Americans feared the Townshend Act for another reason: Revenues raised from it were to be used to pay the salaries of colonial governors and judges. This proposal struck at the heart of a revered American tradition. Although the Crown appointed governors in eleven colonies, their salaries were paid by the colonial legislatures. This “power of the purse” enabled American assemblies to check the power of governors and judges by withholding their salaries.
The Townshend Act sought to overthrow this traditional safeguard by releasing governors and judges of their financial dependence on colonial legislatures, and this alarmed many Americans. As Dickinson put it:
No free people ever existed, or can ever exist, without keeping, to use a common but strong expression, “the purse strings.” Where this is the case, they have a constitutional check upon the administration, which may thereby be brought into order without violence. But where such a power is not lodged in the people, oppression proceeds uncontrolled in its career, till the governed, transported into a rage, seek redress in the midst of blood and confusion.
Other provisions in the Townshend Act cracked down on smuggling. A board of customs commissioners was sent to America to oversee enforcement of the trade laws. These commissioners were not well-received when they arrived in Boston. Joseph Harrison, Collector for the Port of Boston, described the hostile atmosphere:
A dangerous and seditious combination has been formed to resist the execution of those Acts of Parliament and indeed of all others that impose any duties payable in the colonies. In order to effect this the newspapers have been employed all this last winter in circulating a vast number of inflaming and seditious publications tending to poison and incense the minds of the people and alienate them from all regard and obedience to the legislature of the Mother Country. A general discontent began to prevail and soon showed itself by an almost universal clamor against all duties, customs and customhouse officers: even the penny a gallon duty on molasses is now found out to be oppressive and illegal: the common cry being, “Pay no duties! Save your money and you save your country!” so that running of goods and smuggling is become public virtue and patriotism.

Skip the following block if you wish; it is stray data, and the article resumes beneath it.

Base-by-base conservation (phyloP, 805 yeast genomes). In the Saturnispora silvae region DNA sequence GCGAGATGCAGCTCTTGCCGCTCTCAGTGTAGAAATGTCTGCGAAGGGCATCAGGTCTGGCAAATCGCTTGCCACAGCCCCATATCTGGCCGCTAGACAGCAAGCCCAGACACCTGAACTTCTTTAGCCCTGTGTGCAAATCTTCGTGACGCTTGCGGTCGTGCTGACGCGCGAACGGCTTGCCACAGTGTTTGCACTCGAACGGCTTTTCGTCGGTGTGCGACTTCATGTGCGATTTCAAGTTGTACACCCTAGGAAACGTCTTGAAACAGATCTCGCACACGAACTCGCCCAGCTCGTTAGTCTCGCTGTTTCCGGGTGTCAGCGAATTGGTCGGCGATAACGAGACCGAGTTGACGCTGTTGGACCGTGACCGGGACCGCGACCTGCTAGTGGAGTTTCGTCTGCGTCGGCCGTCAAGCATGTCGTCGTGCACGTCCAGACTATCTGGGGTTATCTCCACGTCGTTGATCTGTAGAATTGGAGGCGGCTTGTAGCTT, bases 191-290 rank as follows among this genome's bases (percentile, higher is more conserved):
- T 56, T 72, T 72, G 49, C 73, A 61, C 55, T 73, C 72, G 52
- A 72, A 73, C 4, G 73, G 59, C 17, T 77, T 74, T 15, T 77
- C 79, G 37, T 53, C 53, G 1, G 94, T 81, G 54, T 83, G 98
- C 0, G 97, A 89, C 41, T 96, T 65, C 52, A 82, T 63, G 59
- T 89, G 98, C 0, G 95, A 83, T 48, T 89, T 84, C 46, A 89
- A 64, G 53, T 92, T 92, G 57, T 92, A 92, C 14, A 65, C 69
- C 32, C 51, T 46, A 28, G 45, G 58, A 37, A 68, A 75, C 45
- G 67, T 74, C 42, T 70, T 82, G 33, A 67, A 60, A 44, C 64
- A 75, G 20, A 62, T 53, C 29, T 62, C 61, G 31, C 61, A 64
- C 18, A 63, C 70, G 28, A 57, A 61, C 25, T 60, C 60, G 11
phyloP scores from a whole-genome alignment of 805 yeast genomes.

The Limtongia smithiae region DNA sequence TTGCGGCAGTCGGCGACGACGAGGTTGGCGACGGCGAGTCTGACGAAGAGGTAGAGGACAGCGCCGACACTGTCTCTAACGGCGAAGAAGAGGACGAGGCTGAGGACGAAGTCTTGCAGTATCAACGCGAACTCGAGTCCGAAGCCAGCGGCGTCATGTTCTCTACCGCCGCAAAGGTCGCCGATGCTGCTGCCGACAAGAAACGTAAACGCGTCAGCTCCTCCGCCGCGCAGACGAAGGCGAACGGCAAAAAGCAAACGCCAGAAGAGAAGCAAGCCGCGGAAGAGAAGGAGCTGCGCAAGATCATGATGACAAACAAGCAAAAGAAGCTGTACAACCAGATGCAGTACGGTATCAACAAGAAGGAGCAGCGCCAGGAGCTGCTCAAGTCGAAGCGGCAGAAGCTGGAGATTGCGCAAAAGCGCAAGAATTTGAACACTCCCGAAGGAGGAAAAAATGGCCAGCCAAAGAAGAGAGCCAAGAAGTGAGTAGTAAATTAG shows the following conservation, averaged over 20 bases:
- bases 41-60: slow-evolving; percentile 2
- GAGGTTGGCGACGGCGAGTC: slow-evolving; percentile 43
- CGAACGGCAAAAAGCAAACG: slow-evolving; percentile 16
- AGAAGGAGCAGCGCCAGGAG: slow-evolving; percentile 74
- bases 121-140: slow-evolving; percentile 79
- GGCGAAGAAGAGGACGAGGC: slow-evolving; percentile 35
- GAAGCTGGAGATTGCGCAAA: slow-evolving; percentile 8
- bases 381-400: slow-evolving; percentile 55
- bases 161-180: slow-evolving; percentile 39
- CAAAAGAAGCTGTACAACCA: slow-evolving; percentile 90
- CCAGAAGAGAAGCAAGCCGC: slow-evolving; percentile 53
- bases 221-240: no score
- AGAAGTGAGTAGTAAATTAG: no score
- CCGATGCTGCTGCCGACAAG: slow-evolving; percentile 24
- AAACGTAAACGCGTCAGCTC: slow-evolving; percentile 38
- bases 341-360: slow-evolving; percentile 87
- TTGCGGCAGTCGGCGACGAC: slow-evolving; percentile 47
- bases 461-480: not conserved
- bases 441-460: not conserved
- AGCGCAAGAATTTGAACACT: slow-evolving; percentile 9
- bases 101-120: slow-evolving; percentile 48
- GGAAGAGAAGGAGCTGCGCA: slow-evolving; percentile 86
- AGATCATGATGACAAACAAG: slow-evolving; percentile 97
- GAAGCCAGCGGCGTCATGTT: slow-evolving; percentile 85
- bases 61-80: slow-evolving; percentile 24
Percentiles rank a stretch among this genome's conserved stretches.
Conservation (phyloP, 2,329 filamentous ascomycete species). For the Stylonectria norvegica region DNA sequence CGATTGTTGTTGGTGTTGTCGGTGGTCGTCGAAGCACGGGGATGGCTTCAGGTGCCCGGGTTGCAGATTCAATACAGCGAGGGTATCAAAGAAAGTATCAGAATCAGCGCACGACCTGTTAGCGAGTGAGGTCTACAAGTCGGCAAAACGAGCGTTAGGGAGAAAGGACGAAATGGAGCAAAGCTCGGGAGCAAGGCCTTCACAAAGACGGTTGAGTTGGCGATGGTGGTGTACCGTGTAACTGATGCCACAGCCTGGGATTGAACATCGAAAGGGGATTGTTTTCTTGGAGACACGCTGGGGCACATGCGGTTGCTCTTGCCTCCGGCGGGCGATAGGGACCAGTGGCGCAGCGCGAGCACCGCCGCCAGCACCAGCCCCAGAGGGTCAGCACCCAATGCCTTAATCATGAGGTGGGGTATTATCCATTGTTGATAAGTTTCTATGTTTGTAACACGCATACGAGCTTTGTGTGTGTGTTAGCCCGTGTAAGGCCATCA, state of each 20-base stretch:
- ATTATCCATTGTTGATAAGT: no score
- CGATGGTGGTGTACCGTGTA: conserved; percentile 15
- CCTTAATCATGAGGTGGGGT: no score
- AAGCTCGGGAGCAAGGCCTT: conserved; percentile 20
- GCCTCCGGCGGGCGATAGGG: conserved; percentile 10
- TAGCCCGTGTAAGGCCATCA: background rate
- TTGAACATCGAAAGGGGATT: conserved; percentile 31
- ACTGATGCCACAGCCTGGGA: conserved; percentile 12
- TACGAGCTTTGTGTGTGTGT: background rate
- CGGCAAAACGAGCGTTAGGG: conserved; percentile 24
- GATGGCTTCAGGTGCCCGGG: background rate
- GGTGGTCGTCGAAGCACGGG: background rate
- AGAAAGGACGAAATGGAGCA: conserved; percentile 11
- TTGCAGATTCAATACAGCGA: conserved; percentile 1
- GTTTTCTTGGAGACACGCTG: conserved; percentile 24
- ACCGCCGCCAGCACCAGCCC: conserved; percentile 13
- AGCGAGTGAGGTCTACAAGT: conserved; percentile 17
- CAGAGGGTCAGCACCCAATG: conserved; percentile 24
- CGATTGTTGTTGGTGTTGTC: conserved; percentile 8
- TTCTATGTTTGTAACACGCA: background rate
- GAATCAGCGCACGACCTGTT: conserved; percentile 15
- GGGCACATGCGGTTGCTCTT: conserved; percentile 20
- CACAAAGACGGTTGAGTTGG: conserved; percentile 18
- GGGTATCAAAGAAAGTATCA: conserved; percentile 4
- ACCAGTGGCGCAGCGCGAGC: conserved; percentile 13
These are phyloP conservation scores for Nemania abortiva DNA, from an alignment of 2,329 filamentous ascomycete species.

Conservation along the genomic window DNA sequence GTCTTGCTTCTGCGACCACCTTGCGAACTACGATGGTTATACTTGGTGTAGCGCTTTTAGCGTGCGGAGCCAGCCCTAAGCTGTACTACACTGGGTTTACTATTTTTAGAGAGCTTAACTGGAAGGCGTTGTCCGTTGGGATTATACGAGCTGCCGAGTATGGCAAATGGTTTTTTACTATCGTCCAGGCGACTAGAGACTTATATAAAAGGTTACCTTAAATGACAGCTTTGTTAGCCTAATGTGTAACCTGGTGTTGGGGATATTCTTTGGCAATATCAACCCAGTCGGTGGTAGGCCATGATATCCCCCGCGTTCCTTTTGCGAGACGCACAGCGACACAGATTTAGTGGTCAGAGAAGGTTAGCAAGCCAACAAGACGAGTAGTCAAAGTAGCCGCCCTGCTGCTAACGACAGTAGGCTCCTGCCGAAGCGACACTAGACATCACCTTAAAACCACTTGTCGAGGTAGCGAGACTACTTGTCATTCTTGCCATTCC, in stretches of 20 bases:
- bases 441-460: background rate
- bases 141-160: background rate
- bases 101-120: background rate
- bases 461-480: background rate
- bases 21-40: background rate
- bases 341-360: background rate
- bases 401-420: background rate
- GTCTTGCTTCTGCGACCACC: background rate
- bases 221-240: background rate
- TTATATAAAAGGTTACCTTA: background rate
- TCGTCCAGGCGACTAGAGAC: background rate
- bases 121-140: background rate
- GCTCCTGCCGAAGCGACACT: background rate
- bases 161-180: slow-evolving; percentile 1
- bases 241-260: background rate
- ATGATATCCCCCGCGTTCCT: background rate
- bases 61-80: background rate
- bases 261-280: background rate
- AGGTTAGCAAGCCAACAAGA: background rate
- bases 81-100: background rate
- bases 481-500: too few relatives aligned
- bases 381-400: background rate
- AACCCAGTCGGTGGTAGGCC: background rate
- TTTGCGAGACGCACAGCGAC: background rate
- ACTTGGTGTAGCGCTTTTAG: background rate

Brutal punishment was sometimes meted out to customs officers after passage of the Townshend Act. When a minor customs officer in Philadelphia, William Shepherd, tried to confiscate smuggled Madeira wine, his life was threatened. Refusing to be intimidated, Shepherd ventured out on the streets of Philadelphia after dark. He described what happened next:
Upon my return home about a quarter past ten o’clock, two men of a sudden came up to me. One of them without saying a word to me, struck me as hard as he could in the pit of my stomach, which immediately deprived me of breath and I fell down. He took the advantage with some weapon, I apprehend a knife, and slit my nose. I suppose his intention was to slit it up to my eyes. He did not altogether succeed in this, though he did in part, having cut the inside thereof considerably and more than a quarter of an inch clear through. I received several blows upon my face, which bruised it greatly and cause a large swelling.
After this assault Shepherd wanted nothing more than to quit his job and return to England. He was sick to death of dealing with hostile and unruly Americans.
I could not think of tarrying among a set of people, under my present circumstances, whose greatest pleasure would be to have an opportunity of burying me. The few acquaintances that I had in Philadelphia were afraid of being seen to keep company with me, so I was in a manner alone in the city without a friend to assist me in any trouble. I was obliged to confine myself at home at night, as I did not know what murderous intentions the people had determined to execute against me. As I passed through the streets, I was the object that everyone stared and gazed at. I at present think myself unable to persevere any longer in Philadelphia.
George H. Smith was formerly Senior Research Fellow for the Institute for Humane Studies, a lecturer on American History for Cato Summer Seminars, and Executive Editor of Knowledge Products. Smith's fourth book, The System of Liberty, was recently published by Cambridge University Press.